Regards,

    Tom

  4. #4
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    Mar 2008
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    Now I have to find a tiny shoulder plane that will fit between the tenons...kidding of course! Iíll hit it some more with a wide chisel. It seems to be the last 1/8Ē or so. Canít quite tell what end itís hanging up in though. I think some of it may be my jig being out of square slightly so the tenons are tapered? Maybe, Iíll check again.

  5. #5
    Join Date
    Mar 2006
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    Austin Texas
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    Casy, Thomas nailed it just above - tight enough to not fall apart (pre glue, test fit stage) when you hold the whole thing upside down, but not so tight that you need some serious hammer work to get it together. As to using/adjusting jigs, you may have hit on why many wood workers have drifted over to the hand tool side to hand cut their M&T joints. Sometimes it feels like we all need to become Brian H machine tool clones to dial in the machines to get two joints in a row to come together without lots of machine/jig tweaking. The main thing with tenons is that the tenon be square or parallel, not twisted. A too tight or too loose tenon can be fairly easily adjusted, but an out-of-square one requires lots more work to correct. The gap between the twin tenons is usually cleaned up with a chisel and it is usually planned for the gap to correspond to a nominal chisel size so that it is easily accessed.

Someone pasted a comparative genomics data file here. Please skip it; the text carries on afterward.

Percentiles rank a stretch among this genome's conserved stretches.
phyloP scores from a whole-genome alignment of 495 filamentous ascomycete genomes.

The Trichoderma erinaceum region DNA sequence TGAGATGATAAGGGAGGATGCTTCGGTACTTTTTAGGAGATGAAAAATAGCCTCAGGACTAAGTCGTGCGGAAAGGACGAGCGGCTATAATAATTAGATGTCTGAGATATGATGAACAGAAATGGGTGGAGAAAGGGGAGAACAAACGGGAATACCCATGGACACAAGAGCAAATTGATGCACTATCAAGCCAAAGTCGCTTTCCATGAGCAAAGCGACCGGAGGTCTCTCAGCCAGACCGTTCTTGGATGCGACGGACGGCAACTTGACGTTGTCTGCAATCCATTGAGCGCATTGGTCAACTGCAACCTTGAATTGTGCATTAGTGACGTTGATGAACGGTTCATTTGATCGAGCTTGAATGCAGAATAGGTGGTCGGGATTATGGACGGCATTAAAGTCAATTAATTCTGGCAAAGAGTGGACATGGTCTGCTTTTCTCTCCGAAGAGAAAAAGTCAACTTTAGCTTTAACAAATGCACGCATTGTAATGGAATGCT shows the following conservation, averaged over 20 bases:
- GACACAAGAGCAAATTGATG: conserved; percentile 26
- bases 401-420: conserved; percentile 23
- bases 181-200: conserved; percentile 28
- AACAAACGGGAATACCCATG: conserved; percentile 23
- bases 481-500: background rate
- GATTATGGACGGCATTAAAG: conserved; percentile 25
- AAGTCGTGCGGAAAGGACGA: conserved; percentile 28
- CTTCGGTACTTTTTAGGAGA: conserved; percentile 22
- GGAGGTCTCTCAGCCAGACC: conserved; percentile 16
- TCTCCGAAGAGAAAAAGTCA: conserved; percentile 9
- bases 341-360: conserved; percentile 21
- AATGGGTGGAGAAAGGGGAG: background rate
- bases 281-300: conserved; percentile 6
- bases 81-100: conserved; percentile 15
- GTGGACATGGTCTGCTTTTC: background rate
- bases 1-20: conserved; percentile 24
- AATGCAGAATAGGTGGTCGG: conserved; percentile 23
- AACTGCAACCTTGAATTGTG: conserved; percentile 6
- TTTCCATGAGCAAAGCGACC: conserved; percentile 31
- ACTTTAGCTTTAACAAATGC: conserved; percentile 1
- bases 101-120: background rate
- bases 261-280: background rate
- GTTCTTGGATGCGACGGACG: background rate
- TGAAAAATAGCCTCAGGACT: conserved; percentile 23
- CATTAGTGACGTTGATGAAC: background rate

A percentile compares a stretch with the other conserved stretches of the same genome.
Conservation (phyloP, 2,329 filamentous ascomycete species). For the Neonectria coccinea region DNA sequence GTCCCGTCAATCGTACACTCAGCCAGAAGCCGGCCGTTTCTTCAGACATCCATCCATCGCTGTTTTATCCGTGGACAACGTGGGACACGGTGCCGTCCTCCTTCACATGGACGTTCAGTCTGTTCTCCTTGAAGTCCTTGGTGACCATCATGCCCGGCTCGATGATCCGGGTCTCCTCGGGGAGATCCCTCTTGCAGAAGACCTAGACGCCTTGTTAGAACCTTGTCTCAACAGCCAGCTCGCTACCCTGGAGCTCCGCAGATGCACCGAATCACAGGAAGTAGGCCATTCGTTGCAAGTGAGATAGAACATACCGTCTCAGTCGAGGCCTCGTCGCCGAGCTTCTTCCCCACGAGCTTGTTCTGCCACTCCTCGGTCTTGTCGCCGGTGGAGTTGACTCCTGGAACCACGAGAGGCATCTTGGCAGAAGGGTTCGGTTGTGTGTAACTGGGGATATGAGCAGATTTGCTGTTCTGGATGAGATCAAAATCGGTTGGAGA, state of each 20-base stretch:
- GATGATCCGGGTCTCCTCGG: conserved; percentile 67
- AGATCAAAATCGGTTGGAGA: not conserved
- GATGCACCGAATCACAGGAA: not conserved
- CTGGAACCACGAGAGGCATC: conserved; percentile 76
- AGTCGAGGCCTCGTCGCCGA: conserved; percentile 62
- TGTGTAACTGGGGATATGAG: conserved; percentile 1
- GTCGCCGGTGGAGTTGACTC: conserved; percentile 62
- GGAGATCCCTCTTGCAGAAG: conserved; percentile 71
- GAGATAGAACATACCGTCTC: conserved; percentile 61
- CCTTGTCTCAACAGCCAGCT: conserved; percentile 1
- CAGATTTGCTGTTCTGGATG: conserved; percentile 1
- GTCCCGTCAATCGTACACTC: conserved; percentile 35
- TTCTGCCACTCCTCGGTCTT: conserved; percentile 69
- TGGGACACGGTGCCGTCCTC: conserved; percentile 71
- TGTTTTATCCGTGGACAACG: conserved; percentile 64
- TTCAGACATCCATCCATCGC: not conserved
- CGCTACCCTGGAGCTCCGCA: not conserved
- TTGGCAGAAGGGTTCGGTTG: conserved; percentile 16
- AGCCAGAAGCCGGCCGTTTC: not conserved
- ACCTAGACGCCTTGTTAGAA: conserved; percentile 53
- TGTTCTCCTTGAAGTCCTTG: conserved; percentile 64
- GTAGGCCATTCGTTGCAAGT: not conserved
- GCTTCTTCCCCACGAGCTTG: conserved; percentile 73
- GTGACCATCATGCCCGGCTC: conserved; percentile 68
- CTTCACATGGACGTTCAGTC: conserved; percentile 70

David

  6. #6
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    Sometimes (especially hard maple) as I rock them back and forth putting it together, it puts a small shine on the high/touch spots. Then I know where to take material off.

  7. #7
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    How did you cut the mortises?
    Bumbling forward into the unknown.

  8. #8
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    btw - you might want to get a softer hammer. I use a bead filled one from HF.